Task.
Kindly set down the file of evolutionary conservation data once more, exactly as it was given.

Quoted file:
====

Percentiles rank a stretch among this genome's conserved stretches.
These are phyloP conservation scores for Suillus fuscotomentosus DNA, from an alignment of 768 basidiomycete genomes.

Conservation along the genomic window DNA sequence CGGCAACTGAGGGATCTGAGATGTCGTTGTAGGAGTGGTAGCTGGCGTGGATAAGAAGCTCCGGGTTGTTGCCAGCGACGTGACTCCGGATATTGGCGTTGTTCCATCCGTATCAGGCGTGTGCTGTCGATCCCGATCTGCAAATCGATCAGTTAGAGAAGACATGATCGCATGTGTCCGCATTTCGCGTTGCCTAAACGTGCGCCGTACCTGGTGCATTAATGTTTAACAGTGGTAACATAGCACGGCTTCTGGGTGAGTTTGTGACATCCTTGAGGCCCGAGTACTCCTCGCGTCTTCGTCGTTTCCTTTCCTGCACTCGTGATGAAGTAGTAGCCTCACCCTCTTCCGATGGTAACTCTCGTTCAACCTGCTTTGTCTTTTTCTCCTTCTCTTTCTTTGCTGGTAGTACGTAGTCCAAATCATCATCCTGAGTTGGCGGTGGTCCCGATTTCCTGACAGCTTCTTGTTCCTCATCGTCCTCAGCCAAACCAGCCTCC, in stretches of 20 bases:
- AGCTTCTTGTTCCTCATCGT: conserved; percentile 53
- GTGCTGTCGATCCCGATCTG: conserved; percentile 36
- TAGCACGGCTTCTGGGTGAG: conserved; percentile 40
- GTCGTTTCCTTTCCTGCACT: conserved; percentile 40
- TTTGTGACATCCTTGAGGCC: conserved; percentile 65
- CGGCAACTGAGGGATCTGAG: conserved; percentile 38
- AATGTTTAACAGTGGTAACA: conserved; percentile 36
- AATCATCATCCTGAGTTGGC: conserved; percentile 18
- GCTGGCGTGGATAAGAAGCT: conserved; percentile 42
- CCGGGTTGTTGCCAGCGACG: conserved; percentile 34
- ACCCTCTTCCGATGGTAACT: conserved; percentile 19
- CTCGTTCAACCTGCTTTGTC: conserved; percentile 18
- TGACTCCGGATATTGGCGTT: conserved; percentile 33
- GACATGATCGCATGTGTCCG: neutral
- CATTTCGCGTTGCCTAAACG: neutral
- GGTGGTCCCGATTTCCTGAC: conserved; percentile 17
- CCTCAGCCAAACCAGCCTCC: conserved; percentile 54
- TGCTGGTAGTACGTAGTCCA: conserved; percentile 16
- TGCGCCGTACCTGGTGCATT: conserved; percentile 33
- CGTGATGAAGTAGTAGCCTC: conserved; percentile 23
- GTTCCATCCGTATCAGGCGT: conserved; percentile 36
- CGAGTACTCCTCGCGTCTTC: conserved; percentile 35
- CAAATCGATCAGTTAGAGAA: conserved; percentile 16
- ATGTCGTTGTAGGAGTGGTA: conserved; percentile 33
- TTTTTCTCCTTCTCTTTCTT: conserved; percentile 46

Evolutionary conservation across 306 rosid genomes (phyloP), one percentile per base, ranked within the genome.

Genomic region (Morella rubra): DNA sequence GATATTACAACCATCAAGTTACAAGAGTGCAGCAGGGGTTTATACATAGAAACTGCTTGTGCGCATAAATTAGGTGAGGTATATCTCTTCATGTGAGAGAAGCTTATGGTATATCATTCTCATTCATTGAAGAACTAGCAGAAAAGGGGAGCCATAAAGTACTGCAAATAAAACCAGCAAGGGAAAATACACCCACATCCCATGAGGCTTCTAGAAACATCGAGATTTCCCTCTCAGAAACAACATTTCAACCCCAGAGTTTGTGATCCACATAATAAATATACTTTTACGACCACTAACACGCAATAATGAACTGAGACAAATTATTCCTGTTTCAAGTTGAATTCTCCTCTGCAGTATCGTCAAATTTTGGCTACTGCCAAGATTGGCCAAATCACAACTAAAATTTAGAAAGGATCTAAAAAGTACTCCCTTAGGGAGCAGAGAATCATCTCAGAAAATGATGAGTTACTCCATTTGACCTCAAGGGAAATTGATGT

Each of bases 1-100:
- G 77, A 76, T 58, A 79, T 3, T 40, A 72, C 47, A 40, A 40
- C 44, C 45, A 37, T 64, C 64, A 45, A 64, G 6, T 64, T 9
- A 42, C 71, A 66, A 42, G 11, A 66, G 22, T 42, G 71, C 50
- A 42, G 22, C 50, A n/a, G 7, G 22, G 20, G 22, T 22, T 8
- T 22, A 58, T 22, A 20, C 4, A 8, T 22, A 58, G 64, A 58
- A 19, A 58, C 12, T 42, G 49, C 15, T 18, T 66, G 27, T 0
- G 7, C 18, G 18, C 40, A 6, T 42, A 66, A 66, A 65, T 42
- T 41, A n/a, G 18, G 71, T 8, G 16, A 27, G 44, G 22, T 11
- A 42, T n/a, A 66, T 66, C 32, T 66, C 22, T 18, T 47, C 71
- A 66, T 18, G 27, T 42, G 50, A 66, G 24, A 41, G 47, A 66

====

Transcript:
Percentiles rank a stretch among this genome's conserved stretches.
These are phyloP conservation scores for Suillus fuscotomentosus DNA, from an alignment of 768 basidiomycete genomes.

Conservation along the genomic window DNA sequence CGGCAACTGAGGGATCTGAGATGTCGTTGTAGGAGTGGTAGCTGGCGTGGATAAGAAGCTCCGGGTTGTTGCCAGCGACGTGACTCCGGATATTGGCGTTGTTCCATCCGTATCAGGCGTGTGCTGTCGATCCCGATCTGCAAATCGATCAGTTAGAGAAGACATGATCGCATGTGTCCGCATTTCGCGTTGCCTAAACGTGCGCCGTACCTGGTGCATTAATGTTTAACAGTGGTAACATAGCACGGCTTCTGGGTGAGTTTGTGACATCCTTGAGGCCCGAGTACTCCTCGCGTCTTCGTCGTTTCCTTTCCTGCACTCGTGATGAAGTAGTAGCCTCACCCTCTTCCGATGGTAACTCTCGTTCAACCTGCTTTGTCTTTTTCTCCTTCTCTTTCTTTGCTGGTAGTACGTAGTCCAAATCATCATCCTGAGTTGGCGGTGGTCCCGATTTCCTGACAGCTTCTTGTTCCTCATCGTCCTCAGCCAAACCAGCCTCC, in stretches of 20 bases:
- AGCTTCTTGTTCCTCATCGT: conserved; percentile 53
- GTGCTGTCGATCCCGATCTG: conserved; percentile 36
- TAGCACGGCTTCTGGGTGAG: conserved; percentile 40
- GTCGTTTCCTTTCCTGCACT: conserved; percentile 40
- TTTGTGACATCCTTGAGGCC: conserved; percentile 65
- CGGCAACTGAGGGATCTGAG: conserved; percentile 38
- AATGTTTAACAGTGGTAACA: conserved; percentile 36
- AATCATCATCCTGAGTTGGC: conserved; percentile 18
- GCTGGCGTGGATAAGAAGCT: conserved; percentile 42
- CCGGGTTGTTGCCAGCGACG: conserved; percentile 34
- ACCCTCTTCCGATGGTAACT: conserved; percentile 19
- CTCGTTCAACCTGCTTTGTC: conserved; percentile 18
- TGACTCCGGATATTGGCGTT: conserved; percentile 33
- GACATGATCGCATGTGTCCG: neutral
- CATTTCGCGTTGCCTAAACG: neutral
- GGTGGTCCCGATTTCCTGAC: conserved; percentile 17
- CCTCAGCCAAACCAGCCTCC: conserved; percentile 54
- TGCTGGTAGTACGTAGTCCA: conserved; percentile 16
- TGCGCCGTACCTGGTGCATT: conserved; percentile 33
- CGTGATGAAGTAGTAGCCTC: conserved; percentile 23
- GTTCCATCCGTATCAGGCGT: conserved; percentile 36
- CGAGTACTCCTCGCGTCTTC: conserved; percentile 35
- CAAATCGATCAGTTAGAGAA: conserved; percentile 16
- ATGTCGTTGTAGGAGTGGTA: conserved; percentile 33
- TTTTTCTCCTTCTCTTTCTT: conserved; percentile 46

Evolutionary conservation across 306 rosid genomes (phyloP), one percentile per base, ranked within the genome.

Genomic region (Morella rubra): DNA sequence GATATTACAACCATCAAGTTACAAGAGTGCAGCAGGGGTTTATACATAGAAACTGCTTGTGCGCATAAATTAGGTGAGGTATATCTCTTCATGTGAGAGAAGCTTATGGTATATCATTCTCATTCATTGAAGAACTAGCAGAAAAGGGGAGCCATAAAGTACTGCAAATAAAACCAGCAAGGGAAAATACACCCACATCCCATGAGGCTTCTAGAAACATCGAGATTTCCCTCTCAGAAACAACATTTCAACCCCAGAGTTTGTGATCCACATAATAAATATACTTTTACGACCACTAACACGCAATAATGAACTGAGACAAATTATTCCTGTTTCAAGTTGAATTCTCCTCTGCAGTATCGTCAAATTTTGGCTACTGCCAAGATTGGCCAAATCACAACTAAAATTTAGAAAGGATCTAAAAAGTACTCCCTTAGGGAGCAGAGAATCATCTCAGAAAATGATGAGTTACTCCATTTGACCTCAAGGGAAATTGATGT

Each of bases 1-100:
- G 77, A 76, T 58, A 79, T 3, T 40, A 72, C 47, A 40, A 40
- C 44, C 45, A 37, T 64, C 64, A 45, A 64, G 6, T 64, T 9
- A 42, C 71, A 66, A 42, G 11, A 66, G 22, T 42, G 71, C 50
- A 42, G 22, C 50, A n/a, G 7, G 22, G 20, G 22, T 22, T 8
- T 22, A 58, T 22, A 20, C 4, A 8, T 22, A 58, G 64, A 58
- A 19, A 58, C 12, T 42, G 49, C 15, T 18, T 66, G 27, T 0
- G 7, C 18, G 18, C 40, A 6, T 42, A 66, A 66, A 65, T 42
- T 41, A n/a, G 18, G 71, T 8, G 16, A 27, G 44, G 22, T 11
- A 42, T n/a, A 66, T 66, C 32, T 66, C 22, T 18, T 47, C 71
- A 66, T 18, G 27, T 42, G 50, A 66, G 24, A 41, G 47, A 66